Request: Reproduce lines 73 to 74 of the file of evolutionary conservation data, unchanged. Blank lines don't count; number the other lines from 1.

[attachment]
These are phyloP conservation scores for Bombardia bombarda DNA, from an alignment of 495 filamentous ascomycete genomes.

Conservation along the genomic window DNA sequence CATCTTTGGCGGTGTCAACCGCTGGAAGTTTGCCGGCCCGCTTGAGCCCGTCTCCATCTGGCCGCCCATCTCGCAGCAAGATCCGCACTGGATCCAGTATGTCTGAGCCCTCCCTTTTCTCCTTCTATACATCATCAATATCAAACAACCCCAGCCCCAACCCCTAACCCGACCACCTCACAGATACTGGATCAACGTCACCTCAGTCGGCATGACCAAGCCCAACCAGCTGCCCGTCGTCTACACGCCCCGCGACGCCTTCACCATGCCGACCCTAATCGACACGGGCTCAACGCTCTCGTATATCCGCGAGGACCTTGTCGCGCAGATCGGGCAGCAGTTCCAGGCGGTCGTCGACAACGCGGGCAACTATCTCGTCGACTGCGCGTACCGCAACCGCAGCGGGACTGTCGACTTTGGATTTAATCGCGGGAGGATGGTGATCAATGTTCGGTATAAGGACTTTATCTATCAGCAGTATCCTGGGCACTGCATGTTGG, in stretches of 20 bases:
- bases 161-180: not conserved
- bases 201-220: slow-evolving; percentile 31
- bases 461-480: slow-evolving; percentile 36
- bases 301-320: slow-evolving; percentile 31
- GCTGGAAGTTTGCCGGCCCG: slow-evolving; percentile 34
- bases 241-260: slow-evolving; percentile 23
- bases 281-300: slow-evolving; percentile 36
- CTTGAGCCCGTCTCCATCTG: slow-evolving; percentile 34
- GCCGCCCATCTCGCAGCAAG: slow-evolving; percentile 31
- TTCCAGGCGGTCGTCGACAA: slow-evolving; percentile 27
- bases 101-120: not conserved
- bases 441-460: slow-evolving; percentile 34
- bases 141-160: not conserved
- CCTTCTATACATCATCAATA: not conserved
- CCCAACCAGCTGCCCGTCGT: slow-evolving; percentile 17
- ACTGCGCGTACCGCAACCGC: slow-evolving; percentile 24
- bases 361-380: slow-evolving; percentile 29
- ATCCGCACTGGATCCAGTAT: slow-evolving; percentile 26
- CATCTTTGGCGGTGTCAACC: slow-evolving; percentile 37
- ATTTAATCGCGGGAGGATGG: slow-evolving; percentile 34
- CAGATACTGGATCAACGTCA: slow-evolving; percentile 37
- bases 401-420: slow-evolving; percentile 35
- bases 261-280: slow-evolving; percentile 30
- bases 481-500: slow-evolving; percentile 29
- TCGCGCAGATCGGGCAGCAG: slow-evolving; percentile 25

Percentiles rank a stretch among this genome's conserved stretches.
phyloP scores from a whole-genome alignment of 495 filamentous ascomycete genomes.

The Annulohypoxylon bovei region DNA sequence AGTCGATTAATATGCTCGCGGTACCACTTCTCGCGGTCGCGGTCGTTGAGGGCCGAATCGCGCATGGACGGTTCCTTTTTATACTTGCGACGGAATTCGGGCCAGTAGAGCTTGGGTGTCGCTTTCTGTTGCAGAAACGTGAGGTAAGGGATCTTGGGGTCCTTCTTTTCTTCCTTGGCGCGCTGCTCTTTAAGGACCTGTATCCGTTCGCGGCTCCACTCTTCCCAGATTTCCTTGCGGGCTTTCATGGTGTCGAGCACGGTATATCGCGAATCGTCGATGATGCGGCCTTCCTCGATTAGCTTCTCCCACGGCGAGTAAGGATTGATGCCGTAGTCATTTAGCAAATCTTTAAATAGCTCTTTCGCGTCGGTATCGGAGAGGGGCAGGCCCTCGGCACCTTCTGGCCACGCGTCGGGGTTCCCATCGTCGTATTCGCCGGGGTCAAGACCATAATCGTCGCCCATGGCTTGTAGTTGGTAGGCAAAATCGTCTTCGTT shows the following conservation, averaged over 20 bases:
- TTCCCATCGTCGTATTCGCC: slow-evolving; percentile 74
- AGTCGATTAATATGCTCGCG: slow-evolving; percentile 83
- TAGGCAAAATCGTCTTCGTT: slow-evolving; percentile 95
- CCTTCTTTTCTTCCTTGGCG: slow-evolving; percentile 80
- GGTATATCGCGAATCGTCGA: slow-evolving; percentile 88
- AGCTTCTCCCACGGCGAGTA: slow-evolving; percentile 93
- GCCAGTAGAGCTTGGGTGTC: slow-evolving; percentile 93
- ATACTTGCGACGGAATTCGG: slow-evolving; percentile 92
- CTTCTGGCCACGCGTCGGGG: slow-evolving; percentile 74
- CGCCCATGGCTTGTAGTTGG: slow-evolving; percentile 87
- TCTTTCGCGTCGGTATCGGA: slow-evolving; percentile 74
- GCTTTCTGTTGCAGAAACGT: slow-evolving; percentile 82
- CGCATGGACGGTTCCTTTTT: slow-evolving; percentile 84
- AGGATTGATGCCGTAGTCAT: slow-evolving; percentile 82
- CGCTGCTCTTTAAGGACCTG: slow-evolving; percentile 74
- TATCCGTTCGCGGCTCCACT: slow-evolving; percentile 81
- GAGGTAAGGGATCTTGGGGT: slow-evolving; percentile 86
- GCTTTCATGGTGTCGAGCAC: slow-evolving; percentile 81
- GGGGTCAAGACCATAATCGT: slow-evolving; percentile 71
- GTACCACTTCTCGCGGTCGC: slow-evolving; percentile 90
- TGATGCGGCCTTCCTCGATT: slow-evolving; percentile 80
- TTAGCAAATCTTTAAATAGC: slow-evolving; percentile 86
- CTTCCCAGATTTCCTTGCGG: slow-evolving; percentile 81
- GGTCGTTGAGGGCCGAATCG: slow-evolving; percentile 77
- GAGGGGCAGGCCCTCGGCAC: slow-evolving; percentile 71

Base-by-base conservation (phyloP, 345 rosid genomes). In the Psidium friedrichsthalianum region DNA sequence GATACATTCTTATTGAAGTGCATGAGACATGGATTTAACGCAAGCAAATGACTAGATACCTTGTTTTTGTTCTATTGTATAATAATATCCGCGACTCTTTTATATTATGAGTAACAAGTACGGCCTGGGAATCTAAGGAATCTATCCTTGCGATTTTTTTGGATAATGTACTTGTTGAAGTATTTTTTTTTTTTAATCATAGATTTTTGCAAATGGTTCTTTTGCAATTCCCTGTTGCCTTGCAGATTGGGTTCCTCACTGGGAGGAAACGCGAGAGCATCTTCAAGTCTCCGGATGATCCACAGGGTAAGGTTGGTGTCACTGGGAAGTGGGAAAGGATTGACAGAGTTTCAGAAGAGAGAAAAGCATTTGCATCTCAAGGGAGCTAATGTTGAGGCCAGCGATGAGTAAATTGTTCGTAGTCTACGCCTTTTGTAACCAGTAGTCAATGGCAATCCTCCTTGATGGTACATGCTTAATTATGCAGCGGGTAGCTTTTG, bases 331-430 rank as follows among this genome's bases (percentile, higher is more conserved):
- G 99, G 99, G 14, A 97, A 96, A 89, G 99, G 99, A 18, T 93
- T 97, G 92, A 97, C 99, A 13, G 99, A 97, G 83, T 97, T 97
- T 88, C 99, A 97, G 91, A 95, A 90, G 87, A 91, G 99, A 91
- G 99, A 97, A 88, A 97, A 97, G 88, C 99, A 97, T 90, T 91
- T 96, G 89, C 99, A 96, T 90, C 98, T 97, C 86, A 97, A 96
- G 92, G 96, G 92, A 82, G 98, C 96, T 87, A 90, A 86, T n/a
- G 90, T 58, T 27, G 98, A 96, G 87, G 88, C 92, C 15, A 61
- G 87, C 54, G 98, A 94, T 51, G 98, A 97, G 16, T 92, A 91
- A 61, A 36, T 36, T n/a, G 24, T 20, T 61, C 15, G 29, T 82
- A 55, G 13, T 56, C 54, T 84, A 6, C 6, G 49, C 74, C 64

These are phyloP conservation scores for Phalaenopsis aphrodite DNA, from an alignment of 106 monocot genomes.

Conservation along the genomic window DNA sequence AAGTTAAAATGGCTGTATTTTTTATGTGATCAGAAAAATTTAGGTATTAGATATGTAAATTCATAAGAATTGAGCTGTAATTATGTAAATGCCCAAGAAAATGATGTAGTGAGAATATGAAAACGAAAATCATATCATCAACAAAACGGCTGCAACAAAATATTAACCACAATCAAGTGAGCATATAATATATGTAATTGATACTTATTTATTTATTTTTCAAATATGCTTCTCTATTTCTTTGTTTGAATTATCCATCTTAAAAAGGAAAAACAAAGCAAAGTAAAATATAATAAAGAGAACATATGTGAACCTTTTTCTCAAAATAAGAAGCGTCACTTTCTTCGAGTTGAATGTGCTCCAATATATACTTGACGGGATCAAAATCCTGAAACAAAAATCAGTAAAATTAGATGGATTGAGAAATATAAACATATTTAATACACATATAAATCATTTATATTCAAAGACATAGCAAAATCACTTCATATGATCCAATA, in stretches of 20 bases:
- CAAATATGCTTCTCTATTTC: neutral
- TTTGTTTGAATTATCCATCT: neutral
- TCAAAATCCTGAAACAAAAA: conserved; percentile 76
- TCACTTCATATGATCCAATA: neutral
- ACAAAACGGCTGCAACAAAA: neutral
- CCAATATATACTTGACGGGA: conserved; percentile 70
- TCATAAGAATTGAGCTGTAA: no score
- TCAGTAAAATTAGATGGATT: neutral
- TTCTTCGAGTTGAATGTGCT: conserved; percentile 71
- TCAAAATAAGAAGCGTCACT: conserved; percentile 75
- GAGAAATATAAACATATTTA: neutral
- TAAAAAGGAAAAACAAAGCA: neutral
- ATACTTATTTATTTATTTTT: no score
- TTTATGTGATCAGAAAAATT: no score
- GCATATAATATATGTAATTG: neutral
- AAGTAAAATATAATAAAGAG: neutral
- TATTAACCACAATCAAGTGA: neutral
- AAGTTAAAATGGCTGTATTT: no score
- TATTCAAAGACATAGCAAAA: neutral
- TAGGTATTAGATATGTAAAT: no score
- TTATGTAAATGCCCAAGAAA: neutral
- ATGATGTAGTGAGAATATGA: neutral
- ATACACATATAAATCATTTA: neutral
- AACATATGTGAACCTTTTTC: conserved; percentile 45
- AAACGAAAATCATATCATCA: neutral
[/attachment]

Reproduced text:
- ACAAAACGGCTGCAACAAAA: neutral
- CCAATATATACTTGACGGGA: conserved; percentile 70